“Excerpt from Volume H-HN: Hair Boxes” (surely the strangest and freshest text in the entire chapbook) appropriates an encyclopedic voice, a hint of Barthelme (or do I dare say Borges?), as it weaves a human tale of odd construction. As the author writes, “In the end, an urge always proves too strong for the maker to resist.”

Sounds like writing, eh?

Chapbook as box of hair?

[I need nachos now, that’s it]

Yes. Images. Poetry.

Words. I said WORDS…“touching us one at a time until finally all of us are healed.”

Fuck yes.

There you go. “A laying on of fucking hands,” that’s what I would put in my blurb. Hey. You.




Chapbook by Aaron Burch
Mud Luscious Press, 2009
ISBN13: 9781161669060ISBN10: 116166906x

Review by Andrew Borgstrom

reviewer (ri-ˈvyü-ər) noun – definition no longer in usage.

inability (ĭ-nə-bĭ-lə-tē ) noun – lack of sufficient ability by reviewer to write a review of Aaron Burch’s Molting without the review being longer than said story and wishing to just reprint Burch’s story here instead.

molt (mōlt) verb – to shed stuff, such as cuticle, feathers or skin, only to have it all come back again.

Molting (mōlt-ĭng) noun – a story where hands turn into birds while everything else remains normal.

penny (pe-nē) noun – 1. a girl whose hands turn into birds in Aaron Burch’s Molting. 2. a monetary unit used to purchase MLP chaps when multiplied by 200.

into (ĭn-tū) preposition – the condition or form of, as in, “MY HANDS ARE TURNING INTO BIRDS, Penny said.”

remarkable (rĭ-mär-kə-bəl) adjective – a description used when referring to the extraordinary nature of Aaron Burch’s Molting.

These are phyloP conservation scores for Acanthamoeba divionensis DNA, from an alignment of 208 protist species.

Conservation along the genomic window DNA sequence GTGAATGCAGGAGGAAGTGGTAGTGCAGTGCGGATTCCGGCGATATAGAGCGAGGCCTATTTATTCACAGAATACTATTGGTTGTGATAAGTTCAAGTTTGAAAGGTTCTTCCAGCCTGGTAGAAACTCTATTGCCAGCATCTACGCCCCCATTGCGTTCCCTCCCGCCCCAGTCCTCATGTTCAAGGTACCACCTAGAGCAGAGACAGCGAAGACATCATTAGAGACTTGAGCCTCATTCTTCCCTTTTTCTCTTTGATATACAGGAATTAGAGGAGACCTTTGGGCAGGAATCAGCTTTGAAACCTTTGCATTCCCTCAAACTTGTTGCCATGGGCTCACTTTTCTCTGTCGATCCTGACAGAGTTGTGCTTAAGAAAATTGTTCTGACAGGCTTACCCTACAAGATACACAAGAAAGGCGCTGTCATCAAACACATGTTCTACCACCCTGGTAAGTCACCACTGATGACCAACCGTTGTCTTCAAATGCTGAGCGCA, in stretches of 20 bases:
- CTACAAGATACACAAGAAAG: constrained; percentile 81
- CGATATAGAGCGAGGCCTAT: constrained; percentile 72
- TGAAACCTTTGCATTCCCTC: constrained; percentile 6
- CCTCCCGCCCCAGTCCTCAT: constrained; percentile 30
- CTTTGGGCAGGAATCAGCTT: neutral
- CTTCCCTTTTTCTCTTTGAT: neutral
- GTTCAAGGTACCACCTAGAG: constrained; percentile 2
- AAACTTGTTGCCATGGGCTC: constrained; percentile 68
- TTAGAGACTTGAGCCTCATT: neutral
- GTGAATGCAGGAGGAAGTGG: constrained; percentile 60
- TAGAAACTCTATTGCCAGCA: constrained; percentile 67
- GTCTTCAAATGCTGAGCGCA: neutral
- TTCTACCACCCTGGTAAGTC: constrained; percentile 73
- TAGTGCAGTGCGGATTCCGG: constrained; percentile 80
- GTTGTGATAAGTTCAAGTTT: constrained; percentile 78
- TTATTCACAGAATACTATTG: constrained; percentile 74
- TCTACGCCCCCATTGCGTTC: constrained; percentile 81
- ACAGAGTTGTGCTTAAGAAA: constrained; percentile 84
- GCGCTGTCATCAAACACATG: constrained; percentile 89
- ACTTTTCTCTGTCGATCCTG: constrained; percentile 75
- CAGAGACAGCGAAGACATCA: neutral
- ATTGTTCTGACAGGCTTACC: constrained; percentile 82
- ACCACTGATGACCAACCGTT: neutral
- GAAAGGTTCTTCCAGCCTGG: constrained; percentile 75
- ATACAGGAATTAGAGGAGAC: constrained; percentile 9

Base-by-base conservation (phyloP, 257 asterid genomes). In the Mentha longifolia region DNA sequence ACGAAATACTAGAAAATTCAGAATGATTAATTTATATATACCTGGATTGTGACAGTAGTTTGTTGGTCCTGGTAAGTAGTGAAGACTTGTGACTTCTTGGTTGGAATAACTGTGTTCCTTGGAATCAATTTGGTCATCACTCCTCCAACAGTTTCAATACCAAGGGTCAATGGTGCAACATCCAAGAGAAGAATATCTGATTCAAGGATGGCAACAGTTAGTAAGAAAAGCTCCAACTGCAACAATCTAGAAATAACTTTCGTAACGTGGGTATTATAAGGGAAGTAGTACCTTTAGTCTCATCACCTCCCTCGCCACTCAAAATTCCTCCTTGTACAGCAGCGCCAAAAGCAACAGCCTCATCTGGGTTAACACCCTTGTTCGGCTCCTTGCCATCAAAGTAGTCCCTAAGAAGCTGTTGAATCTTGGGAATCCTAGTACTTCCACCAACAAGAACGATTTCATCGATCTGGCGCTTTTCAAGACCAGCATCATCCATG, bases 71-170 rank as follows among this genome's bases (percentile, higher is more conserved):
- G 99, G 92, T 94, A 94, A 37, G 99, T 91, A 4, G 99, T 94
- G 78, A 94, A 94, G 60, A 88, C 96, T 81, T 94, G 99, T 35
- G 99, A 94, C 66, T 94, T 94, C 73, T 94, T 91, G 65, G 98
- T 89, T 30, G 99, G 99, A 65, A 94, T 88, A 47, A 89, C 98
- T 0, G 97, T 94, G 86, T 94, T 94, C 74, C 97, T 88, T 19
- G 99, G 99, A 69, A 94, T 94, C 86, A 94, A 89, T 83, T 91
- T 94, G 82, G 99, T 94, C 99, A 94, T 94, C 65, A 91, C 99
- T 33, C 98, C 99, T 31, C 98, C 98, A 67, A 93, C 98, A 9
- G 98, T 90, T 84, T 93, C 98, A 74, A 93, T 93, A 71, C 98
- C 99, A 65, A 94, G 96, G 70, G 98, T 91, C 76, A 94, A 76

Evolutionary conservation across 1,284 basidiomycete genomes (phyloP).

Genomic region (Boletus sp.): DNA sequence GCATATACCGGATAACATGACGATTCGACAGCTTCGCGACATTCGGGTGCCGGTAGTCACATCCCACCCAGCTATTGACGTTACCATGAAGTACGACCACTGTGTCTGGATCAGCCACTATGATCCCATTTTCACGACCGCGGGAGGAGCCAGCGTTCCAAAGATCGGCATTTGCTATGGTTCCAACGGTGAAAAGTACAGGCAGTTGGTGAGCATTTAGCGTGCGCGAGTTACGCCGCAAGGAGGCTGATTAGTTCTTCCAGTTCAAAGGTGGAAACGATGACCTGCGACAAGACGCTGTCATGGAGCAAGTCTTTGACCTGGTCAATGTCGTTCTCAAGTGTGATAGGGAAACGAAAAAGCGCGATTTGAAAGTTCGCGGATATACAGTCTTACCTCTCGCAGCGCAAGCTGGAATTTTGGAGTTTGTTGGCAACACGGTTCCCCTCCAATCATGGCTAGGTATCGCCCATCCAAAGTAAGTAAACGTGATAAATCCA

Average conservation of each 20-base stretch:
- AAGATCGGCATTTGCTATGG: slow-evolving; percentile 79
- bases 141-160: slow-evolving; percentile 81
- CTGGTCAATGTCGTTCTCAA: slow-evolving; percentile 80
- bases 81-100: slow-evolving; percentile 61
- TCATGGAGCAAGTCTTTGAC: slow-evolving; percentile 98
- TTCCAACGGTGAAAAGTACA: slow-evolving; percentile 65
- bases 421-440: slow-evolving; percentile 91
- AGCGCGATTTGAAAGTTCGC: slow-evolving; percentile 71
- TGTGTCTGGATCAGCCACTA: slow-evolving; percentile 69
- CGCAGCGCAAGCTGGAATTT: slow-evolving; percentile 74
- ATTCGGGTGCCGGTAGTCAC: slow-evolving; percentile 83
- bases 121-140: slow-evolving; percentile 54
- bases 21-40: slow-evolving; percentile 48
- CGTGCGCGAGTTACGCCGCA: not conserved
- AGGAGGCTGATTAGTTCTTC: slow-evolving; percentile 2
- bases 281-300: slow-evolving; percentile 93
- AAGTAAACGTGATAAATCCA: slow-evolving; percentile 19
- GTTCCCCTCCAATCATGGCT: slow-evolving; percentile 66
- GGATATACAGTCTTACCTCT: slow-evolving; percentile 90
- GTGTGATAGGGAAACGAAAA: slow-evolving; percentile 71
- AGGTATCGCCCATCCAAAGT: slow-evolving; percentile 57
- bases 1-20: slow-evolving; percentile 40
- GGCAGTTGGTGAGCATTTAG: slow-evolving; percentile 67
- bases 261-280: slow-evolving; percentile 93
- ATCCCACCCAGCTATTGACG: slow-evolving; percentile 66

how (hau) adverb – in what manner, as in, “Do you know how to fold origami birds?”

origami (or-ə-ga-mē) noun – the art of folding paper into a representational shape of a bird.

chapbook (chap-buk) noun – the art of folding paper into a representational shape of a book.

wow (wau) interjection – used to express pleasure upon seeing origami birds or upon reading Aaron Burch’s Molting.

original (ə-rĭj-ə-nəl) adjective – archaic spelling of origami (apocryphal), as in, “BIRDS? CAN’T YOU BE A LITTLE MORE ORIGINAL?”

zero (zî-rō, zē-rō) noun – 1. the number of people who considered this a review. 2. the amount of literary pleasure experienced without Aaron Burch’s Molting.


Only the Dead Know Albany

Poems by Alan Catlin
Sunnyoutside Press, August, 2008
ISBN 978-1-934513-11-8
5″ x 8″, chapbook
32 pages

Reviewed by Kimberly King Parsons

The Drunkard’s Lingua Franca

“You see them everywhere,” begins Alan Catlin’s poem “Zombies for Loose Change,” from his collection Only the Dead Know Albany. Yes, we have seen junkies on the street, and yes, we have braced ourselves for each approach, each familiar plea. But the junkies in Catlin’s Albany are unlike any we have come across, for their language is not

a language of humility, nor

a poverty vow, not a language

at all, more an argot, polylingual,

self-referential, post-reason and

logic, knowing like an idiot


These zombies exemplify Catlin’s greatest strength, and the strength of Only the Dead Know Albany as a whole: to make everyday hardship heartbreaking.

For twenty-five years Catlin poured drinks at the Washington Tavern in Albany, New York. Twenty-five years commuting by bus, twenty-five years serving regulars at his well, and, most importantly, twenty-five years of astute observation go into this latest collection of poetry. Mining his day job for gems is nothing new for this 17-time Pushcart Prize nominee. Bartending has heavily informed much of his work, including Suffering Bastards (2008 Evil Genius Series winner), Short Shots, and Drunk and Disorderly: Selected Poems 1978-2000. Of course, Catlin’s reach extends beyond the bar—Effects of Sunlight in the Fog is a brilliant meditation on the artist’s relationship to his art—but Catlin, currently at work on a fictionalized memoir called Chaos Management, keeps going back to Albany.